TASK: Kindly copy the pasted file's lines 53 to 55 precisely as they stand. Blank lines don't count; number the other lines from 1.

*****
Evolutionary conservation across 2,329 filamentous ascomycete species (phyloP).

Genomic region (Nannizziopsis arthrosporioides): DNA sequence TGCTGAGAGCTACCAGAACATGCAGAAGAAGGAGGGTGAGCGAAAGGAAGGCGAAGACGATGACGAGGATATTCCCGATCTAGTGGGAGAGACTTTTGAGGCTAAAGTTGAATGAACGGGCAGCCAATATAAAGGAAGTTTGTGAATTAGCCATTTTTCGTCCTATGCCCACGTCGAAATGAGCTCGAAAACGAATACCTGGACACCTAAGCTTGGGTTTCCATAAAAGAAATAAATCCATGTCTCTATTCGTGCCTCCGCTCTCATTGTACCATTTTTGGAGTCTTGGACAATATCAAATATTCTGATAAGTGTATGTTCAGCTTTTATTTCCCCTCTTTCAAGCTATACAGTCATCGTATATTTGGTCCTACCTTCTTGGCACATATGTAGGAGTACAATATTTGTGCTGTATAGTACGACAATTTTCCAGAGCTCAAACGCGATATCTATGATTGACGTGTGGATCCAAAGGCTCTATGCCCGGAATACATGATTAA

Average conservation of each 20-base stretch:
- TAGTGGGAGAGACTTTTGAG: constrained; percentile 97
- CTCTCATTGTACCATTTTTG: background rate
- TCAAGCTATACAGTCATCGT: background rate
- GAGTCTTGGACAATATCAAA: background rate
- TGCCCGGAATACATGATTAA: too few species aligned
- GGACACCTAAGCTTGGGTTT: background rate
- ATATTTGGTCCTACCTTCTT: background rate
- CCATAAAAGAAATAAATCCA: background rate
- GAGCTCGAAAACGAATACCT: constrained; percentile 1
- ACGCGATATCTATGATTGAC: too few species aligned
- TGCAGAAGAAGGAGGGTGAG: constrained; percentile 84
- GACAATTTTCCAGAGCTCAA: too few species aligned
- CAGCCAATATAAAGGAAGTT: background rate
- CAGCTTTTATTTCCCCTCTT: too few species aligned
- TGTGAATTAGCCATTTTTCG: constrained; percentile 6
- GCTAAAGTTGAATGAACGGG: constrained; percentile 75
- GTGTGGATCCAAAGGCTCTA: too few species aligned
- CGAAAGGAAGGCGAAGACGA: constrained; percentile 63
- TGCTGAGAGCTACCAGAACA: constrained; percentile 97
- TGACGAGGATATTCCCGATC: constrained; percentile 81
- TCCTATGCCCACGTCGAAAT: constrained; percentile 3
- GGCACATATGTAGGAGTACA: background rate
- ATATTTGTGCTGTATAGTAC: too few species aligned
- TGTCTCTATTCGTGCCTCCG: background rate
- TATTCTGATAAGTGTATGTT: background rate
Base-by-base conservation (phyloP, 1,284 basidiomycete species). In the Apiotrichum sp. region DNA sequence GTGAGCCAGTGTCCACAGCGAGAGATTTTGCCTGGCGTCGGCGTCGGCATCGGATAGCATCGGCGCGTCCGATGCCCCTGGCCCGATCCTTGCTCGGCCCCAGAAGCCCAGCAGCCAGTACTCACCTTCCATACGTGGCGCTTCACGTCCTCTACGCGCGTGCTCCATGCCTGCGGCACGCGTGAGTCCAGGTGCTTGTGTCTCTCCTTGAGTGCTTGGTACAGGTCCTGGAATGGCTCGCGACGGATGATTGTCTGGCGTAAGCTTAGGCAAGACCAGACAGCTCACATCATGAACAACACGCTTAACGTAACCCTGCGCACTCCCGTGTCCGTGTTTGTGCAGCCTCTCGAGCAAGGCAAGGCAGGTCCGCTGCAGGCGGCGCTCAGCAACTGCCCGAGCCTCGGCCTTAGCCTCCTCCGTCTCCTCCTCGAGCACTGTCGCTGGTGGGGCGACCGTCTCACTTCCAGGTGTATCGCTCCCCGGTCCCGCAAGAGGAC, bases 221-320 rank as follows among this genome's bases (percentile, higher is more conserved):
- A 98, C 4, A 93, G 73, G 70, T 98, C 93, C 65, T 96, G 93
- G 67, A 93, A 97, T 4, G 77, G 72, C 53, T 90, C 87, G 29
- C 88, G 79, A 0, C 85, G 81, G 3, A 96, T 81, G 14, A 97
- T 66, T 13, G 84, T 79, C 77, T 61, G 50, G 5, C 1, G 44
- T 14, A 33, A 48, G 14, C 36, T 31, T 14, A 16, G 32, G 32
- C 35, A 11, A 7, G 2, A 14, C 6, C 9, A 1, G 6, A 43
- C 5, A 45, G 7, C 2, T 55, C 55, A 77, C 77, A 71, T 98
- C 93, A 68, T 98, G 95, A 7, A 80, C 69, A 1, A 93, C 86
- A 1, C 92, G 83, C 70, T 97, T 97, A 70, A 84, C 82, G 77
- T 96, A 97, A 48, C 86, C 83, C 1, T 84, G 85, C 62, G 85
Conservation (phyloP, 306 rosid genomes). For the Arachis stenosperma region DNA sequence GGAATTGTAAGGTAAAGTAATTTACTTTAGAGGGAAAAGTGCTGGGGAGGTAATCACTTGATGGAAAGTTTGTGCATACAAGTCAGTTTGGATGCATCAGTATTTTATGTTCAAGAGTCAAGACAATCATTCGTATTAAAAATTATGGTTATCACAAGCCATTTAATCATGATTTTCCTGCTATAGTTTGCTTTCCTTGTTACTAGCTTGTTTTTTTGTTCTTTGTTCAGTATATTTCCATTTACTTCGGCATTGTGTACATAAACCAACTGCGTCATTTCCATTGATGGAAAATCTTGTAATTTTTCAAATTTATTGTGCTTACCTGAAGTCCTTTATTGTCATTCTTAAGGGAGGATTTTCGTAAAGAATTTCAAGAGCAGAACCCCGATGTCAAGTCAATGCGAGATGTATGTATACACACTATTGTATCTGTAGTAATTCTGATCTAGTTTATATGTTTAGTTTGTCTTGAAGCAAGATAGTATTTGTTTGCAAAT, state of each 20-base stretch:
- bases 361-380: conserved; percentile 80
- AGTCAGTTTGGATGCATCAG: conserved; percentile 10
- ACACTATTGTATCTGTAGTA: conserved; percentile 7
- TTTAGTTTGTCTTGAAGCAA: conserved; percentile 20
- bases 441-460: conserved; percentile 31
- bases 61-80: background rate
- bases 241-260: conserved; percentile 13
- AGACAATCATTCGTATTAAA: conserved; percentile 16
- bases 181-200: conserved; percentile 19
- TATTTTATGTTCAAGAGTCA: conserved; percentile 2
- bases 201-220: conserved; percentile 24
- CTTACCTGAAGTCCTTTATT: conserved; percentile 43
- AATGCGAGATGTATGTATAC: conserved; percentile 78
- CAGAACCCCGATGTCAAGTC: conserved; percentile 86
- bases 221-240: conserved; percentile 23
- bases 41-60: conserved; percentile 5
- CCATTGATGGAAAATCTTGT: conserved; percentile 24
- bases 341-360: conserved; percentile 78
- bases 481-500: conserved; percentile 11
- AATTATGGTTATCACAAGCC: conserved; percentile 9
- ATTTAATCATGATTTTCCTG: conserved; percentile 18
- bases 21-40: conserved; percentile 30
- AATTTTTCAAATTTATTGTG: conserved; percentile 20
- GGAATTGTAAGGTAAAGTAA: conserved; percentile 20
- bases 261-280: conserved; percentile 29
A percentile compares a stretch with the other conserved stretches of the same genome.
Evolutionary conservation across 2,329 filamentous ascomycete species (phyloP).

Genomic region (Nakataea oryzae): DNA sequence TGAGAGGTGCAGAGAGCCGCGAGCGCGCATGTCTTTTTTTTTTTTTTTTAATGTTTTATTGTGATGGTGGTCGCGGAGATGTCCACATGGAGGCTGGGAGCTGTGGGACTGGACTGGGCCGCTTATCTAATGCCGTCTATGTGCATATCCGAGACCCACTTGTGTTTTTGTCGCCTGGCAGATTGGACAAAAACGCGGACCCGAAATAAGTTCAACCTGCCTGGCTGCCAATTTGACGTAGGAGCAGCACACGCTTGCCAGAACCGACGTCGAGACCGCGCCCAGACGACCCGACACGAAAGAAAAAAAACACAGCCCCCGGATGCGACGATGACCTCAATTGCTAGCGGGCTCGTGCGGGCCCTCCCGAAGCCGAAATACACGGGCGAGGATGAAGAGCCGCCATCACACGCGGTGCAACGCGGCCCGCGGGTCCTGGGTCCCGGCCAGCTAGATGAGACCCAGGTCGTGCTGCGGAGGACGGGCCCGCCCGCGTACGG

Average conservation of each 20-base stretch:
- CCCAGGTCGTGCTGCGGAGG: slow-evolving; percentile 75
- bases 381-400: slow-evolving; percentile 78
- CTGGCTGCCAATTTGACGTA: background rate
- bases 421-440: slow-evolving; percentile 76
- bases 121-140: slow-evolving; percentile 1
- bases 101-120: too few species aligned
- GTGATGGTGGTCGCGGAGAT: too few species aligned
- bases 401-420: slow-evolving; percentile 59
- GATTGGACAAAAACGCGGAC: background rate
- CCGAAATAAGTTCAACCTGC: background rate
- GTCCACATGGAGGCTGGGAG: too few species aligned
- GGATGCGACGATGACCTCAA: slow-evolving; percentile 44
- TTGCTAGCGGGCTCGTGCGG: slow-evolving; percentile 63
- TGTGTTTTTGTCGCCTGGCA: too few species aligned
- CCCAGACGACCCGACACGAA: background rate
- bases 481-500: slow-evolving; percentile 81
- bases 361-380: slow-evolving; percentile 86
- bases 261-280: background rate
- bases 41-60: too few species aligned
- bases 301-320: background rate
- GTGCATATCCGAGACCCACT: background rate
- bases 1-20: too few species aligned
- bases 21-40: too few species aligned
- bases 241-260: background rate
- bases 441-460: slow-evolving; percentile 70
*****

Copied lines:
- AATGCGAGATGTATGTATAC: conserved; percentile 78
- CAGAACCCCGATGTCAAGTC: conserved; percentile 86
- bases 221-240: conserved; percentile 23